SpaceShipTwo Fires Its Rocket to Resume Powered Test Flights

Dean Simpson
April 7, 2018

If all goes well, commercial operations could begin soon - perhaps before the end of the year, Virgin Galactic founder Sir Richard Branson has said.

In the one-minute video released by the company, the space plane was shown as it was dropped from the mothership airplane that carried it into the skies just above the Mojave Desert. About an hour after liftoff, Virgin Galactic tweeted that VSS Unity separated cleanly from the larger plane and that its two pilots later propelled the spaceship upward by igniting its rocket motor for a "planned partial duration burn".

The Unity spacecraft's successful launch, which reached supersonic heights, and landing marks a milestone in the company's endeavor to send tourists to space.

Virgin Galactic CEO George Whitesides said: "On rocket shutdown, Unity continued an upwards coast to an apogee of 84,271 feet before readying for the downhill return". Successful powered flight, Mach 1.6. The carrier jet, piloted by Mike Masucci and Nicola Pecile, climbed to an altitude of around 46,500 feet (about 14,200 meters) over the Sierra Nevada Mountains.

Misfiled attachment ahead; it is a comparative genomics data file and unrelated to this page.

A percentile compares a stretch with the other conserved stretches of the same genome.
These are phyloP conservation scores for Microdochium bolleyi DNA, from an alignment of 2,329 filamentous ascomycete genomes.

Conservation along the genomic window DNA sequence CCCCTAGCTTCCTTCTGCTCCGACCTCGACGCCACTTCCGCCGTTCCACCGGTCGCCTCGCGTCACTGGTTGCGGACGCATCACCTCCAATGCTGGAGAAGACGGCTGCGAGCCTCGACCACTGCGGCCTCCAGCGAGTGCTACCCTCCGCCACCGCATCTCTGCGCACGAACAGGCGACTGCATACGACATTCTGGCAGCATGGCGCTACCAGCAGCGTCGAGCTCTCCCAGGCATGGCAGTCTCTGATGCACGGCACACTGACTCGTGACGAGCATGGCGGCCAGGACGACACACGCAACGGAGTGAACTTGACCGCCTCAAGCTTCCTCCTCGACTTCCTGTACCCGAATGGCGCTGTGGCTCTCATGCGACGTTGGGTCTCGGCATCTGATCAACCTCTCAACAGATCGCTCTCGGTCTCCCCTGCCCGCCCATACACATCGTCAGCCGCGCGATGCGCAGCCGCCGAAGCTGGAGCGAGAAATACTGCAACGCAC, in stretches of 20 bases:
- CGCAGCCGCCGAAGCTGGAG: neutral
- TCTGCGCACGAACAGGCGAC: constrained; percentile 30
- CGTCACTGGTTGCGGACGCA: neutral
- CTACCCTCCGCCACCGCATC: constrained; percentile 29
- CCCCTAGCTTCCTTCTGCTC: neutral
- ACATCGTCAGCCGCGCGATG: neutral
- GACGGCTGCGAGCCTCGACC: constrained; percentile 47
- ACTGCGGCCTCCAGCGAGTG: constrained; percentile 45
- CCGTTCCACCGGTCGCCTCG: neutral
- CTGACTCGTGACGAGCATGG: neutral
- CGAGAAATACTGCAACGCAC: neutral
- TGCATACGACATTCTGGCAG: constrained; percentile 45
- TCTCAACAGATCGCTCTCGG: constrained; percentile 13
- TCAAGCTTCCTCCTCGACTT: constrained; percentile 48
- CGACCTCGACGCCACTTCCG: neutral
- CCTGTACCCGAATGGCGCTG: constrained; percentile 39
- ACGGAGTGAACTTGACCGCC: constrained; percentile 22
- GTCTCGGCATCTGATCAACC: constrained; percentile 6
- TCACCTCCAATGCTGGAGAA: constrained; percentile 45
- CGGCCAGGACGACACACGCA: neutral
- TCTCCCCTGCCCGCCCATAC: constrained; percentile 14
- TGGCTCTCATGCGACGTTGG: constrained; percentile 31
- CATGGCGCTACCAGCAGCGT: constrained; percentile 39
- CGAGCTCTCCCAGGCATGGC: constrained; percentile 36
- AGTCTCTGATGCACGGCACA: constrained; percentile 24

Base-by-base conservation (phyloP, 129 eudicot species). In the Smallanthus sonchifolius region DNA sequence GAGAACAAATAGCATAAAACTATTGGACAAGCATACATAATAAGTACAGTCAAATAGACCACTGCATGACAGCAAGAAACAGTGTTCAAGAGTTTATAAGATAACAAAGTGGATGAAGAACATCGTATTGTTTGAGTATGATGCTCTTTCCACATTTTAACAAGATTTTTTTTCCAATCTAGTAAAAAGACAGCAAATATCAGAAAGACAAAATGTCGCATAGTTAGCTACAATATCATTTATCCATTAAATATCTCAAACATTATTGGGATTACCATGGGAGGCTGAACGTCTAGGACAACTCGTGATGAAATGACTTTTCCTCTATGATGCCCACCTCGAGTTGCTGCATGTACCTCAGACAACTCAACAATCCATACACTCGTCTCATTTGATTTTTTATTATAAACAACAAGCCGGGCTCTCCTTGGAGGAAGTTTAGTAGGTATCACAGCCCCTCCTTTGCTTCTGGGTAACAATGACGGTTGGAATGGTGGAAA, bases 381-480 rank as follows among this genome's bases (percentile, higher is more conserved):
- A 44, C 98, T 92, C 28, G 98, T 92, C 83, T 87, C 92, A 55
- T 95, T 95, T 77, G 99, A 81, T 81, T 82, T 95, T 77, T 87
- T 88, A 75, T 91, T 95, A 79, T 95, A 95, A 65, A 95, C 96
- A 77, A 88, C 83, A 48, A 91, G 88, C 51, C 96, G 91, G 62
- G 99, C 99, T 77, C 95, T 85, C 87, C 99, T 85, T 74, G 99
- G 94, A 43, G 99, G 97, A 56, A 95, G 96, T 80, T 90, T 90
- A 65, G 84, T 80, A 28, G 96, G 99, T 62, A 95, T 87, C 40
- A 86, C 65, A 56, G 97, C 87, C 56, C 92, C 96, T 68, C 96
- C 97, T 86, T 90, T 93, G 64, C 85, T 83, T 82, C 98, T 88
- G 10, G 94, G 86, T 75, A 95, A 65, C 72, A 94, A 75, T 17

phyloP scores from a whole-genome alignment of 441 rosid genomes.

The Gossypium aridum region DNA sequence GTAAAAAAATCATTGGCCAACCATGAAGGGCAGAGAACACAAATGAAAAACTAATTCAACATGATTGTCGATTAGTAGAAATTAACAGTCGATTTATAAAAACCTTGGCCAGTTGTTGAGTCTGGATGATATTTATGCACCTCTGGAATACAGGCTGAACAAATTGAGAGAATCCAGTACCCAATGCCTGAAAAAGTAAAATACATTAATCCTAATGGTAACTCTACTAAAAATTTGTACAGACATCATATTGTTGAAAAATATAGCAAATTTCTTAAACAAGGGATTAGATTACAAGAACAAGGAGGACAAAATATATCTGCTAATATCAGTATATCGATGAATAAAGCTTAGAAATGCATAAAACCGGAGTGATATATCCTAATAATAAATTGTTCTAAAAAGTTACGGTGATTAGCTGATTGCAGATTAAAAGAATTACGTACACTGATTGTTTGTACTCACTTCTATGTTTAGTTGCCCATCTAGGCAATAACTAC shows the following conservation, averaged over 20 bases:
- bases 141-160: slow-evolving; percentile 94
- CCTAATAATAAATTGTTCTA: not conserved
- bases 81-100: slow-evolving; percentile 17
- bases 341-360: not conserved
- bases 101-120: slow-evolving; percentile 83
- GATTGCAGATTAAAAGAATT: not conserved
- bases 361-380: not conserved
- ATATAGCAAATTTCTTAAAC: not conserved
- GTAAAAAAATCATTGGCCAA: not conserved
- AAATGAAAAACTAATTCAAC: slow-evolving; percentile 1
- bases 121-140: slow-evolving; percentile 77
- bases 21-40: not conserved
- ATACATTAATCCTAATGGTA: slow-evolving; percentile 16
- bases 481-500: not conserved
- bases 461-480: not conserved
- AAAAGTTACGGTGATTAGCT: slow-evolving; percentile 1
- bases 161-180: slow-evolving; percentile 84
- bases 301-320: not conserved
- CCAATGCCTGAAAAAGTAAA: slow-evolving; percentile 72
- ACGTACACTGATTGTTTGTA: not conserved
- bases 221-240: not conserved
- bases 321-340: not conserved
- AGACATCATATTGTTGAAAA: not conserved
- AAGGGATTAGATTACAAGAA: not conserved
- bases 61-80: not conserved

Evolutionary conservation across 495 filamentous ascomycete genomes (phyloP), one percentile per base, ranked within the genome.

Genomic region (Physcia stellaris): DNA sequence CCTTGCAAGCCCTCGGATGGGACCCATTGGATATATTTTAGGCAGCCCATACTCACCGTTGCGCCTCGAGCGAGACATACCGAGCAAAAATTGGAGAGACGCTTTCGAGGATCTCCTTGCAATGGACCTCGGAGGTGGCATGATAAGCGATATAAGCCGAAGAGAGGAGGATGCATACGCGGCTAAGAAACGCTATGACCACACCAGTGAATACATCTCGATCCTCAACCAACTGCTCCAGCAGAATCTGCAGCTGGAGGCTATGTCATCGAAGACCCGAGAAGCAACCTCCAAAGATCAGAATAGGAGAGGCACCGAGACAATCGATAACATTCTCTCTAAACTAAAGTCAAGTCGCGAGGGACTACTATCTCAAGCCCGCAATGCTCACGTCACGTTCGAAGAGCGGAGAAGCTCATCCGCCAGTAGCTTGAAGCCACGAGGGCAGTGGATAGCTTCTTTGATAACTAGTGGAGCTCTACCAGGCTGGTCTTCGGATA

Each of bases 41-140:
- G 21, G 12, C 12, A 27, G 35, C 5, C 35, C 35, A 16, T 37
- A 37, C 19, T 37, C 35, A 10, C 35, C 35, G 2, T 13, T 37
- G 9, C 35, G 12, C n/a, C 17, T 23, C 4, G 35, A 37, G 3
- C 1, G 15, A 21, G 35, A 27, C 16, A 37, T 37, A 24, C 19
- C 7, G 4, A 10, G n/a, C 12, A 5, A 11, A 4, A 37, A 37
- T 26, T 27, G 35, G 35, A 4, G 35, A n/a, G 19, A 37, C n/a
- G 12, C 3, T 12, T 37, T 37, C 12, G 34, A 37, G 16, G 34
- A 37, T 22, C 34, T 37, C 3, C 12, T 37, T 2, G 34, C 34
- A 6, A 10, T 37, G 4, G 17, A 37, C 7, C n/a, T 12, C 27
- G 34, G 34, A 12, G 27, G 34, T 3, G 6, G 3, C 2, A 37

At around 50,000 feet, the pilots lowered the tail booms back into position. The Enterprise accident occurred when the co-pilot prematurely unlocked the "feathers" and the ship broke apart. The agency later faulted that spaceship's builder, Scaled Composites, saying the design should have protected against human error. Images are courtesy of Virgin Galactic. Unity, which "incorporates the additional safety mechanisms adopted after the 2014 VSS Enterprise test flight accident", according to a press release, is much heavier and is not created to reach quite those heights.

Unlike other commercial spaceflight companies, such as Blue Origin, Virgin Galactic initiates its flights without using a traditional rocket launch.

The company said in a statement: "The flight has generated valuable data on flight, motor and vehicle performance which our engineers will be reviewing. While we celebrate that achievement, the team remains focused on the challenging tasks which still lie ahead". 'Another great test flight, another step closer to being NMReady'. "Space feels tantalisingly close now".

Other reports by

Discuss This Article